Curling: A stone's throw, from Scottish island to Korean ice - Metro US

Curling: A stone’s throw, from Scottish island to Korean ice

By Alan Baldwin

MAUCHLINE, Scotland (Reuters) – John Brown has lovingly polished each and every one of the curling stones to be used at the Pyeongchang Olympics, buffing and burnishing the granite in a workshop whose machines look older than him.

The 52-year-old says he will be “chuffed to bits” to see them thrown in South Korea.

The former fitter, who has worked at sole Olympic stone suppliers Kays Curling for 12 years, also expects to have his hackles raised by some of the accompanying television commentary.

“They say ‘Oh, maybe the stones aren’t running right’ and that. It’s not the stones; It’s the ice, it’s the player,” he told Reuters, stepping outside for a break in the steady Scottish drizzle.

“It’s nothing to do with the stones. Every stone is so closely matched, it’s unbelievable.”

Entering the Kays factory in Mauchline, a small town some 50km south of Glasgow, is like stepping back in time to a pre-computer age of noisy, dusty industrial lathes and hands-on craftsmanship.

The yard outside is littered with granite, and slabs with more holes than a slice of Emmental.

Founded in 1851, Kays has occupied its present site — down the road from the former home of Scottish poet and ‘Bard of Ayrshire’ Robert Burns — since 1911 and first supplied Olympic stones in 1924.

The family-owned business employs just 16 people, their numbers dwarfed by some of the television crews who traipse to this quiet corner of rural Scotland from around the world in search of curling’s roots.

It also has an exclusive license to extract granite from Ailsa Craig, an uninhabited island 16km off the western coast of Scotland and visible on a clear day from Royal Troon and Trump Turnberry golf clubs.

Once known as ‘Paddy’s Milestone’, a prominent marker on the sea journey between Belfast and Glasgow in the Firth of Clyde, the island has a Blue Hone granite found nowhere else in the world.


“The body of the stone, the main bit with the striking band where they bump off each other, is made of Ailsa Craig Common Green,” says Kays director Mark Callan over a coffee in the kitchen of a house that is also an office.

“It’s a very open structure granite so it takes impacts very well and is very ‘springy’; they (the stones) bounce off each other very, very well.

“However, you don’t want to make a running surface with this granite because it is porous. Being on ice, they would suck in water and moisture, freeze and then crack and break.”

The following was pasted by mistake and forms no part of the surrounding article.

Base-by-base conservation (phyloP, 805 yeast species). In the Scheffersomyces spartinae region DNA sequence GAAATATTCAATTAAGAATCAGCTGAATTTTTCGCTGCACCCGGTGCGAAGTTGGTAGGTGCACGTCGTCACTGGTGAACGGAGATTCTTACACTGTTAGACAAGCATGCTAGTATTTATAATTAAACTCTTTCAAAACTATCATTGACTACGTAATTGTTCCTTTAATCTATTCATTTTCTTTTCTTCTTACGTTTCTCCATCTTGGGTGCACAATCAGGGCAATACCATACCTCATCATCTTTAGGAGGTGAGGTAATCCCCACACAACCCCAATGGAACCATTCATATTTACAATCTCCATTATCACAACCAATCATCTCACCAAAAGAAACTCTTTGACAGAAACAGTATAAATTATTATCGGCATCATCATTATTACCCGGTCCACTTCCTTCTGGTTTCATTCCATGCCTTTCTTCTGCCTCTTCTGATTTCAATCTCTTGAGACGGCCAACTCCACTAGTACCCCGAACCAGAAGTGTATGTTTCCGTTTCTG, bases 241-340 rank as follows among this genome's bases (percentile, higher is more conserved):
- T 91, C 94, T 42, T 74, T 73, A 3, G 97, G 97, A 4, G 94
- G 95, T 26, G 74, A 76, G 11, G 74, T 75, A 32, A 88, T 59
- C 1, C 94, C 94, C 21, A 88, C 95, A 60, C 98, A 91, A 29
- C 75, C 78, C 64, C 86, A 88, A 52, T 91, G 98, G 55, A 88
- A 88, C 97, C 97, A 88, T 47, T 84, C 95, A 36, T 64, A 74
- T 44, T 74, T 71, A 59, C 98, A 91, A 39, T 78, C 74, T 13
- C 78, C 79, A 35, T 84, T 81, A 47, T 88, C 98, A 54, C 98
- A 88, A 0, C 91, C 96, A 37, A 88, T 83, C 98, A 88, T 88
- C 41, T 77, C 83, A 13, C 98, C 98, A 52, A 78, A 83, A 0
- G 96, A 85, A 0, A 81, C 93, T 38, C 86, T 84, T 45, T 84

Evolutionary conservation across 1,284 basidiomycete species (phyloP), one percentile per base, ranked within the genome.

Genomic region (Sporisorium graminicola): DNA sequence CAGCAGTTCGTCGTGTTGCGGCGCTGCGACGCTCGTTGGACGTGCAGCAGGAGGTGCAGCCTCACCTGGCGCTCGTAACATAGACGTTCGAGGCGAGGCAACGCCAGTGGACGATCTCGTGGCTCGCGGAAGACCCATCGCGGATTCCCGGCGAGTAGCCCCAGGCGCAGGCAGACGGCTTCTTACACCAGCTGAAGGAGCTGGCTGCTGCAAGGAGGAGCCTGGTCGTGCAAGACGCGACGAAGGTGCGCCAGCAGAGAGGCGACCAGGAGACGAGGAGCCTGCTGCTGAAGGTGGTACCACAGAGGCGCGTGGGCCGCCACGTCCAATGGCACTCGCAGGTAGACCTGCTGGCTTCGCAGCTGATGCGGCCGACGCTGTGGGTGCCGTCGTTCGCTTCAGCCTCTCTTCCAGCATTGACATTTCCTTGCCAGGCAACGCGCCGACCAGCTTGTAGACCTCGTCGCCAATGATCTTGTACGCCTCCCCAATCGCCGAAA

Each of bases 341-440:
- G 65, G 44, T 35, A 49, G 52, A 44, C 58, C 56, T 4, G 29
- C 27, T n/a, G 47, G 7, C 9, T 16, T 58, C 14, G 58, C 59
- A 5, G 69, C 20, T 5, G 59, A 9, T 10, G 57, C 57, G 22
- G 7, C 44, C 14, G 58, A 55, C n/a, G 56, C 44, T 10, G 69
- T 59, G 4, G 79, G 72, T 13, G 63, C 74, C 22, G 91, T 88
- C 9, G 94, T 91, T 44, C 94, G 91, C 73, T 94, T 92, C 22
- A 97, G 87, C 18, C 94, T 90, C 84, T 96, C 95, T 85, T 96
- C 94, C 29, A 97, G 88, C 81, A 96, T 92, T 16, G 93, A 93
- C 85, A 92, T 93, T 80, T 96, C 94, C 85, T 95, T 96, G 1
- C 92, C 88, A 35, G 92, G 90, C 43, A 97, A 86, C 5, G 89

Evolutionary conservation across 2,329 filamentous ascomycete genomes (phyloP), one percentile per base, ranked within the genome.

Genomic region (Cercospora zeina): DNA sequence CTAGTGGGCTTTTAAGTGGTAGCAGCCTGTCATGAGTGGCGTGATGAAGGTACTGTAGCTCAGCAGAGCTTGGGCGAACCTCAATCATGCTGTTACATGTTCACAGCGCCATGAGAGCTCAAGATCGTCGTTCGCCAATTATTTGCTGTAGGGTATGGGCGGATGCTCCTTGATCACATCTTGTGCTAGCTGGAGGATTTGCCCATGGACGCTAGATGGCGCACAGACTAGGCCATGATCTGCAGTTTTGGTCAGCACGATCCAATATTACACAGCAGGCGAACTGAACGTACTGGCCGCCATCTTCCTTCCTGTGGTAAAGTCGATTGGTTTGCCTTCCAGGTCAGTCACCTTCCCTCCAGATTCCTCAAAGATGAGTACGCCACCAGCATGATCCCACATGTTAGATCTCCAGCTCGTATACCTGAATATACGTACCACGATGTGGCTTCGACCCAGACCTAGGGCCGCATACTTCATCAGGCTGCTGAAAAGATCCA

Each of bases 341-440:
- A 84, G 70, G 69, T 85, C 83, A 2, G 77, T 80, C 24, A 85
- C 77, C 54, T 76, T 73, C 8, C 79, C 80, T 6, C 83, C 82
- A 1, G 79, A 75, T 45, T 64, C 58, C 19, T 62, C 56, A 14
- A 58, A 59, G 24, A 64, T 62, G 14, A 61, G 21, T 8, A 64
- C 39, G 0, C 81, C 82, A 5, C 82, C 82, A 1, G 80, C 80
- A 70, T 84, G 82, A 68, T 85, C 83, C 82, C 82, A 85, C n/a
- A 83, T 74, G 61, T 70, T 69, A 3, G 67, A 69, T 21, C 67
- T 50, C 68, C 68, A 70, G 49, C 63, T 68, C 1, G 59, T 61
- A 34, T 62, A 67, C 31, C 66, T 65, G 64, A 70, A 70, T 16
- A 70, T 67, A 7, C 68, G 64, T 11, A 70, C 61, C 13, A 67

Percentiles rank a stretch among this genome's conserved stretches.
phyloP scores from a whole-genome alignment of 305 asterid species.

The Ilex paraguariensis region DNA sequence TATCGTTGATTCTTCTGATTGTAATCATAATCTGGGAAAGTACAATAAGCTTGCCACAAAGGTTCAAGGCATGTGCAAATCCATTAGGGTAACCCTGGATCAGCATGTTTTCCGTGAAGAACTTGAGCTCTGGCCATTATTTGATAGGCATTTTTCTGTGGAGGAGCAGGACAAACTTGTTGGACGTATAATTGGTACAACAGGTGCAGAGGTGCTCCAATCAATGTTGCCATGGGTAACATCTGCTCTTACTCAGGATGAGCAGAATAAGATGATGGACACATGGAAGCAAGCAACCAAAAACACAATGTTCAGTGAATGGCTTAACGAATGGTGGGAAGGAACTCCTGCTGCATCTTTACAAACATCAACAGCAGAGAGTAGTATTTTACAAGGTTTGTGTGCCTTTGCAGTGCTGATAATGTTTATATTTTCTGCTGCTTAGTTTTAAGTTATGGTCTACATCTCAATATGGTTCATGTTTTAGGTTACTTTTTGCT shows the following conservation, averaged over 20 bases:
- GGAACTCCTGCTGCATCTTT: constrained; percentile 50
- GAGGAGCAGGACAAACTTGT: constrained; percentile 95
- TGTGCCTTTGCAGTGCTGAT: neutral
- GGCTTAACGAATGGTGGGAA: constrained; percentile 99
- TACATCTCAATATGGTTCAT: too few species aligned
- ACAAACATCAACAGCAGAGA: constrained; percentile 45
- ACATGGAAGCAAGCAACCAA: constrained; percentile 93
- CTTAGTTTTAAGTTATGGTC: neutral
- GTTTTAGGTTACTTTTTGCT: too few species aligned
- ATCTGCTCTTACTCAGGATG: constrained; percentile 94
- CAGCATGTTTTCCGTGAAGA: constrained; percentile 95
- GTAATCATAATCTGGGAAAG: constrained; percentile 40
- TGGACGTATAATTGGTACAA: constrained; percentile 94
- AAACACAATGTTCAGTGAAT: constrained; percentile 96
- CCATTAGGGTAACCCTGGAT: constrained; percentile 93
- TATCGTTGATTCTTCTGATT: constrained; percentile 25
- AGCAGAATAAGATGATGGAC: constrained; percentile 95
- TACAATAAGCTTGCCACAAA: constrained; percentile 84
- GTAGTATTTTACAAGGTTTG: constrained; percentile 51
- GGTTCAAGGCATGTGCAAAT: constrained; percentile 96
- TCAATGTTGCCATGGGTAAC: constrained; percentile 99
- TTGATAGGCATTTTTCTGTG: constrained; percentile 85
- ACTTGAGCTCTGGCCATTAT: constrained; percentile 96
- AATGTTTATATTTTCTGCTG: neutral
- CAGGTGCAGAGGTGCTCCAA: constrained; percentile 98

Blue Hone, a non-porous micro-granite formed by volcanic eruptions some 60 million years ago, is used for the running edge instead.

Kays extracted 2,000 tonnes from Ailsa Craig in 2013, using a military landing craft to bring the stone back to the mainland, and have enough left to last beyond the 2022 Beijing Olympics.

A typical boulder weighs between three to five tonnes, with each sent up to Aberdeen to be cut into slabs before being brought back down to Mauchline.

They are then cored to produce 25kg ‘cheeses’ — ultimately reduced to 20kg with Blue Hone inserts fixed to the top and bottom with an aircraft-grade epoxy resin that never sets.

“If we used a glue that set, because curling stones and the like can be subject to fairly extreme temperature changes, the glue would crack and become brittle and fall out,” explained Callan.

A hole is drilled through the middle for bolt and handle and the dull stone is polished manually on a water-cooled turntable, using tin oxide before a ‘striking band’ is sand-blasted on.


Each stone costs 470 pounds ($637.70) and the factory makes eight or nine a day — an annual output of between 1,800 and 2,000 — with a three month waiting list.

The stones, 16 to a set, can last for up to 50 years.

“It’s not something you’re going to run out and buy every year,” said Callan.

The Olympic curling competition starts with mixed doubles on Feb. 8, the day before the Games’ opening ceremony, and runs through to Feb. 25.

The tournament stones were despatched to South Korea a year ago and the world body, which has a machine that can throw eight at once, has tested them for distance and curl.

Dating from at least the 16th century when stones were thrown on frozen ponds in Scotland, curling, or ‘chess on ice’ as it has been dubbed, became a full Olympic sport only in 1998 but is rapidly expanding.

“We’ve got enquiries in at the moment from Qatar. We know the United Arab Emirates are very keen,” said Callan. “And they play a big competition every October in Hawaii.

“So our stones are scattered about the globe.”

(Editing by Peter Rutherford)

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